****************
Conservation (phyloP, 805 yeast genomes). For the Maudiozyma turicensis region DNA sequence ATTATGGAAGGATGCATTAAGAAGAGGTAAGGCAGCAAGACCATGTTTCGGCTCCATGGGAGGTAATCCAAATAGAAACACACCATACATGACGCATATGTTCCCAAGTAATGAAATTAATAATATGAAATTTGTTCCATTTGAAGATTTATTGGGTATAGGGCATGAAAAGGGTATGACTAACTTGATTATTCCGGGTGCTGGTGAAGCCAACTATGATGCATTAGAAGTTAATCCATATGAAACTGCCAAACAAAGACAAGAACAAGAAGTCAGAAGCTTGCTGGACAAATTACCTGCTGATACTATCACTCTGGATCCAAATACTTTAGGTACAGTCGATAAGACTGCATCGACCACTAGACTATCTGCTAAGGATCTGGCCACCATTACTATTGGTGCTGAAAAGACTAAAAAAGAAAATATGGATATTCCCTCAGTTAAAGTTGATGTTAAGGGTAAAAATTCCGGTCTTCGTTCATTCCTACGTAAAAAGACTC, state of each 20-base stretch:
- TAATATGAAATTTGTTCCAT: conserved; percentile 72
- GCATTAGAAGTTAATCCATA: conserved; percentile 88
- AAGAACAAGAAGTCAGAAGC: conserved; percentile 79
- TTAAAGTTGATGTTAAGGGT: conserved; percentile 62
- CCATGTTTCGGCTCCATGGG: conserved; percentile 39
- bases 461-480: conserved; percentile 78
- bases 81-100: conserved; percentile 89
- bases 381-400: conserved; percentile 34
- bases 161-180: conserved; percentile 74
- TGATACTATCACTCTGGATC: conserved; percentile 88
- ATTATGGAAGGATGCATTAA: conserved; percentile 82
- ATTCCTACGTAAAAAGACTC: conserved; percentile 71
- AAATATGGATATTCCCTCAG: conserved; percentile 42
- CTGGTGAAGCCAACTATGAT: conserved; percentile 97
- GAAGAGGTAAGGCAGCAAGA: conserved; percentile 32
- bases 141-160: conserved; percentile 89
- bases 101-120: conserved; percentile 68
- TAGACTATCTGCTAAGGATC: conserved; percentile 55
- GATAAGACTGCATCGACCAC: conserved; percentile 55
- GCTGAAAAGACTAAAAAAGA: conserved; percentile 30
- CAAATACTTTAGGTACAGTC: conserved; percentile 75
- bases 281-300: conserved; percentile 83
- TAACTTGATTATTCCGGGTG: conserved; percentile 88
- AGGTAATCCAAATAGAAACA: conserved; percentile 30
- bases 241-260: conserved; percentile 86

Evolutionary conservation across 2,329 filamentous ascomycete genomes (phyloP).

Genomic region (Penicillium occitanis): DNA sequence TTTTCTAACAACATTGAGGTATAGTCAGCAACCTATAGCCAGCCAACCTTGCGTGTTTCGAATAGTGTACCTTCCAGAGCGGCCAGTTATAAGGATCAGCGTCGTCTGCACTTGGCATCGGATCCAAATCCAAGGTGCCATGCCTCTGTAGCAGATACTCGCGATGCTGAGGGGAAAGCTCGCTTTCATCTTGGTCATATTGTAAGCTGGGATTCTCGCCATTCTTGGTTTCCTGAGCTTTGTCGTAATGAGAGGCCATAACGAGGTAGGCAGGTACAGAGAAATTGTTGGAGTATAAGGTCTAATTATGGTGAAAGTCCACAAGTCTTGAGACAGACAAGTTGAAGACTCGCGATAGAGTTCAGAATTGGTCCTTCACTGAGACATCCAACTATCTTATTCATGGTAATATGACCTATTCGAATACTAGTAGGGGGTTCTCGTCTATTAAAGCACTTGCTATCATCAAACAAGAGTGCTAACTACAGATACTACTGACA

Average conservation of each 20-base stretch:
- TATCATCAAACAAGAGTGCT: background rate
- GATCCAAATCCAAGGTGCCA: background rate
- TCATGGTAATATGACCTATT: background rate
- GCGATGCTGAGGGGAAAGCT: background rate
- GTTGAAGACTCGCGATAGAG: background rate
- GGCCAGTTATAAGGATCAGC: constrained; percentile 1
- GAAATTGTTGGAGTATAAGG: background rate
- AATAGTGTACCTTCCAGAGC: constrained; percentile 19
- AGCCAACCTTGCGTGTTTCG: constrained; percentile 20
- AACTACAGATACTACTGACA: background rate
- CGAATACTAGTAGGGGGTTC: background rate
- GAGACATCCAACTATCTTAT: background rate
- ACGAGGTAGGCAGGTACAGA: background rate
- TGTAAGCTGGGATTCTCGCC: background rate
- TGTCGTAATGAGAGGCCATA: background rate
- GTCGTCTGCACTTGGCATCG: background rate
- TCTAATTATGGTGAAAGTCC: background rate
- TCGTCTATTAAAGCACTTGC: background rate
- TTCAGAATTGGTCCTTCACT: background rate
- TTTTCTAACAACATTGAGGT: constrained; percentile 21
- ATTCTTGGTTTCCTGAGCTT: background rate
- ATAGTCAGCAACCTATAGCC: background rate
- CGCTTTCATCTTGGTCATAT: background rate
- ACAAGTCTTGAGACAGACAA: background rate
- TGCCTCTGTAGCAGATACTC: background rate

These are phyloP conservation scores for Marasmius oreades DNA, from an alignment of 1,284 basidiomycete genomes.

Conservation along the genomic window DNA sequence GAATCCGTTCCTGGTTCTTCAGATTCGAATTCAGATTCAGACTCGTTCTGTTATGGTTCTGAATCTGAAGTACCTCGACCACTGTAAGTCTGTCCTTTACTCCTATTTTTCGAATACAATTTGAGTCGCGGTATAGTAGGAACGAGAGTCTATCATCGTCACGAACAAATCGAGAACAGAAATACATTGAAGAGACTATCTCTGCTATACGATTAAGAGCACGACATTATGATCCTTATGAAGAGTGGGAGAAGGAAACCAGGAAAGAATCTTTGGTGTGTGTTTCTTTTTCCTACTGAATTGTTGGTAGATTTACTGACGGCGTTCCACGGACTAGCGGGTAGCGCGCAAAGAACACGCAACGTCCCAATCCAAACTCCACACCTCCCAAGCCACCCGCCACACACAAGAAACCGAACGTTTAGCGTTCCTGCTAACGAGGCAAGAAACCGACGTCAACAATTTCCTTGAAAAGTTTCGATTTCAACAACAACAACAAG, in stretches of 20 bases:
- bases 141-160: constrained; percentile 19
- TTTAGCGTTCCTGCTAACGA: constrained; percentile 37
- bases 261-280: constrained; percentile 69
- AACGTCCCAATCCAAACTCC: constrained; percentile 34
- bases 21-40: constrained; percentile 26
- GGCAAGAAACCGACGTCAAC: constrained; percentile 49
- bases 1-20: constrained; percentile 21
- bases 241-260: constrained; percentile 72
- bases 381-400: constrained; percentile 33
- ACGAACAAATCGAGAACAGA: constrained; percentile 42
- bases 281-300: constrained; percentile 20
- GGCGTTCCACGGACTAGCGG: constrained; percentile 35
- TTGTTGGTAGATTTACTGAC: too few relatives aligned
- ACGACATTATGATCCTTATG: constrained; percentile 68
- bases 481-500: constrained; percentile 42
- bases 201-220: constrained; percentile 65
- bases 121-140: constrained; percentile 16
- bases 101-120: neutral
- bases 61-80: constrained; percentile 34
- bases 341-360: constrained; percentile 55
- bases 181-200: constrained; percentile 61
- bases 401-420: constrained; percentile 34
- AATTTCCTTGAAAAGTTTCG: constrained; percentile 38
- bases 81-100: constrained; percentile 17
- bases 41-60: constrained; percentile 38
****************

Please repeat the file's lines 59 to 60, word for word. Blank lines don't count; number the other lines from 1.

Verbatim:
- bases 261-280: constrained; percentile 69
- AACGTCCCAATCCAAACTCC: constrained; percentile 34